by Ben Costello, March 2017
Anyone who has spent time at Mountain Whitewater and Paddler’s Pub may have noticed the motto for Paddler’s Pub: “Ski the Snow, Raft the Rivers, then Turn that Water into Beer!” It is our fun way of looking at the hydrologic cycle here in Colorado. Mountain Whitewater fits into the “Raft the Rivers” part of the motto. Paddler’s Pub facilitates the “Water into Beer” part of the motto, but what about the “Ski the Snow” part? The guide staff at Mountain Whitewater spends time during the winter season skiing and snowboarding the mountains in the Poudre River basin.
Where is the Cache La Poudre River Basin?
Located in North Central Colorado, the Cache La Poudre River basin is part of the larger South Platte River basin. It includes mountains near Cameron Pass on Highway 14 and parts of the Rocky Mountain National Park. Overall, there are around 484 square miles of land that drain into the Poudre River basin.
The vast majority of the water that flows through the Cache La Poudre River comes from snow that melts in the basin. So, the folks that raft with Mountain Whitewater every summer, are floating on the same snow that the guides ski during the winter time. This map, courtesy of U.S. Geological Survey shows where the Poudre River basin is within the State.
Skiing in the Poudre Canyon
The Poudre Canyon area provides some of the best skiing and snowboarding in the Fort Collins area. There are a multitude of different trails and peaks suitable for backcountry skiing in the basin that provide for an even greater connection to the river for the guides.
Backcountry skiing and snowboarding provide a great way to have fun, enjoy being in nature and to say in shape for rafting season. It also allows for the guides to have a better picture of how much snow is in the mountains. Understanding that it is an indicator of the water we will get to raft in the spring. What can I say, we just cannot get enough of our beautiful Cache La Poudre River water!
Click here for a video of Guides skiing the South Diamond
Photo and information credit to USGS from https://pubs.usgs.gov/fs/2005/3037/
by Ben Costello, February 2017
Rafting the Gauley River in West Virginia is possibly the most iconic river trip east of the Mississippi River. The river boasts big, forgiving Class V rapids set in an old, lush river gorge. This quintessential river is also the site of American Whitewater’s largest annual fundraiser called Gauley Fest. American Whitewater is a national nonprofit organization dedicated to funding river stewardship projects around the country. The festival draws rafters, kayakers and other river rats from all over the country to come together for several days of paddling whitewater and celebrating all that is river culture.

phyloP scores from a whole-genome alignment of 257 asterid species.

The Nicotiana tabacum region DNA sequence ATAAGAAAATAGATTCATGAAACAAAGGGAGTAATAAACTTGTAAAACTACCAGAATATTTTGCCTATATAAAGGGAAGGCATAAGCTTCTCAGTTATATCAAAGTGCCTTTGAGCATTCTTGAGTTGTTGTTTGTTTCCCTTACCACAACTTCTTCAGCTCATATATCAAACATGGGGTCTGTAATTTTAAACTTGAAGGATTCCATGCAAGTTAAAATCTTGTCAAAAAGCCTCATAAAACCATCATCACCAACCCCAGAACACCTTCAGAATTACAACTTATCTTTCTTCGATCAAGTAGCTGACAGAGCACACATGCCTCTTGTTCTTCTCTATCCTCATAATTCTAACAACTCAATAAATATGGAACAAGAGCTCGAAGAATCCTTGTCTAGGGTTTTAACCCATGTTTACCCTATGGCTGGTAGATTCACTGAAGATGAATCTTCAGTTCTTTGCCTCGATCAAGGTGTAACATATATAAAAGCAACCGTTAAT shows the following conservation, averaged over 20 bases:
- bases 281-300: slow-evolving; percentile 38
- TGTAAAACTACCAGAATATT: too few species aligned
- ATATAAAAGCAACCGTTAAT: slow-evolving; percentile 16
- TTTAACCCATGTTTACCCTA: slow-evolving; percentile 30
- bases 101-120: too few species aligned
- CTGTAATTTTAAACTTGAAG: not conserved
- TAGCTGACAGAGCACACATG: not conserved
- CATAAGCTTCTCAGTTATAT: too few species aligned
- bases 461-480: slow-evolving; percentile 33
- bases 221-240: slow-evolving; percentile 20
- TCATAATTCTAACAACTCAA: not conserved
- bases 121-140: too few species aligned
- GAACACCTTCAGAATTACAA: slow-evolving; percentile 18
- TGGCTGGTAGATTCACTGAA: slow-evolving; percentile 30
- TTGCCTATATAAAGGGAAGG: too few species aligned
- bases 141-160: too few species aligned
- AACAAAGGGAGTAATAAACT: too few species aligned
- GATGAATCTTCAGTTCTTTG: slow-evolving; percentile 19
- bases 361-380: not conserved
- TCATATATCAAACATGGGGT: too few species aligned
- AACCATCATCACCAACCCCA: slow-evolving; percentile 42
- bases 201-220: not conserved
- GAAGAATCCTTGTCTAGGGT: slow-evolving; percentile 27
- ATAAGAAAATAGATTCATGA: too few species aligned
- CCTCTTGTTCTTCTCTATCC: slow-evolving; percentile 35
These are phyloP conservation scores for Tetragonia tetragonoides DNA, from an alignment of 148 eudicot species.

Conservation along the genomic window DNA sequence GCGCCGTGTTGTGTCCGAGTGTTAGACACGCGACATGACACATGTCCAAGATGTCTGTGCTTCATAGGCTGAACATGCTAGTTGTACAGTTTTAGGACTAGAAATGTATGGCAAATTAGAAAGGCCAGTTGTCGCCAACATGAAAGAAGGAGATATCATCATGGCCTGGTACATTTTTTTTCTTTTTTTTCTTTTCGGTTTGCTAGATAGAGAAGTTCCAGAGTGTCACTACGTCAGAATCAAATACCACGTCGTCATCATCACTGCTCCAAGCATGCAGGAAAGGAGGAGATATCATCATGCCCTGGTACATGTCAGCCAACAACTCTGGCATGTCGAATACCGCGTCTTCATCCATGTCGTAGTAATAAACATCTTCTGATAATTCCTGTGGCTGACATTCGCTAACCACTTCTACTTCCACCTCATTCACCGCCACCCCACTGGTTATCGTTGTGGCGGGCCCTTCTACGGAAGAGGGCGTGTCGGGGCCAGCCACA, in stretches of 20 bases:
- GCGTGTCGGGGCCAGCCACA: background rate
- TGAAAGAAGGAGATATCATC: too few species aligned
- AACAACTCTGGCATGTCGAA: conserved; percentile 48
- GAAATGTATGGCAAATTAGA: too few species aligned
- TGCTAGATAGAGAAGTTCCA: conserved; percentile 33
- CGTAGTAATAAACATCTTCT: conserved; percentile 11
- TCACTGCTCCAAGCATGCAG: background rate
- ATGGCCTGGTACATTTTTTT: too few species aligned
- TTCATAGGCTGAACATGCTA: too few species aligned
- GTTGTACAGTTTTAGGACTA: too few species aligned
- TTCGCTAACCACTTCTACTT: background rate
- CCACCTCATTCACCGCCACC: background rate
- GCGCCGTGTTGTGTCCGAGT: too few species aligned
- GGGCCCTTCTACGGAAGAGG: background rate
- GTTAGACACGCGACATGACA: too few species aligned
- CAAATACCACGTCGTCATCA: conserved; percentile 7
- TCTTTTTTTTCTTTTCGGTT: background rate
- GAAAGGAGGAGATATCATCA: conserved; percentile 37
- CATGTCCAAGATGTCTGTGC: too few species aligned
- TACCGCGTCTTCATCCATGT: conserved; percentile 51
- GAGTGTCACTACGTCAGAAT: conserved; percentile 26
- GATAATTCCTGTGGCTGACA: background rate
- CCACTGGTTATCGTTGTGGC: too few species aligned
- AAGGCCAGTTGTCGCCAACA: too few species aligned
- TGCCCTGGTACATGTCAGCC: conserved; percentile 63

Travel and Camp
Gauley Fest has become an annual event for our whitewater addicted crew at Mountain Whitewater. The number of guides, friends and family participating has grown each of the last four years. A group of around 30 Mountain Whitewater folks traveled 1,494 miles from Fort Collins, CO to Summersville, WV to participate in the festivities in September of 2016. Our group made the 24 hour drive going straight through the night. The only major stop during the trip east was in Kansas City for some classic BBQ. The drive east is exhausting. It is taxing even with multiple drivers and rotating 3 to 5 hour shifts. The overnight driving effort is worth it because the drive is over in 24 hours. I was in the second car to arrive at camp early in the morning the day before the festival.
The Battle Run Campground is a nice facility with lots of amenities and it’s only a couple of minutes drive from the Gauley River put-in. The campground was the perfect spot for our large group. Our campsite was set in a nice wooded area at the top of a hill on the shore of Summerville Lake. The lake (actually a reservoir) is the source of the water that flows through the Gauley River. The different cars and trucks filled with the members of our group continued to arrive at the camp through out the morning. We were mostly set-up at camp by noon and we spent the rest of the day swimming and paddle boarding in the lake.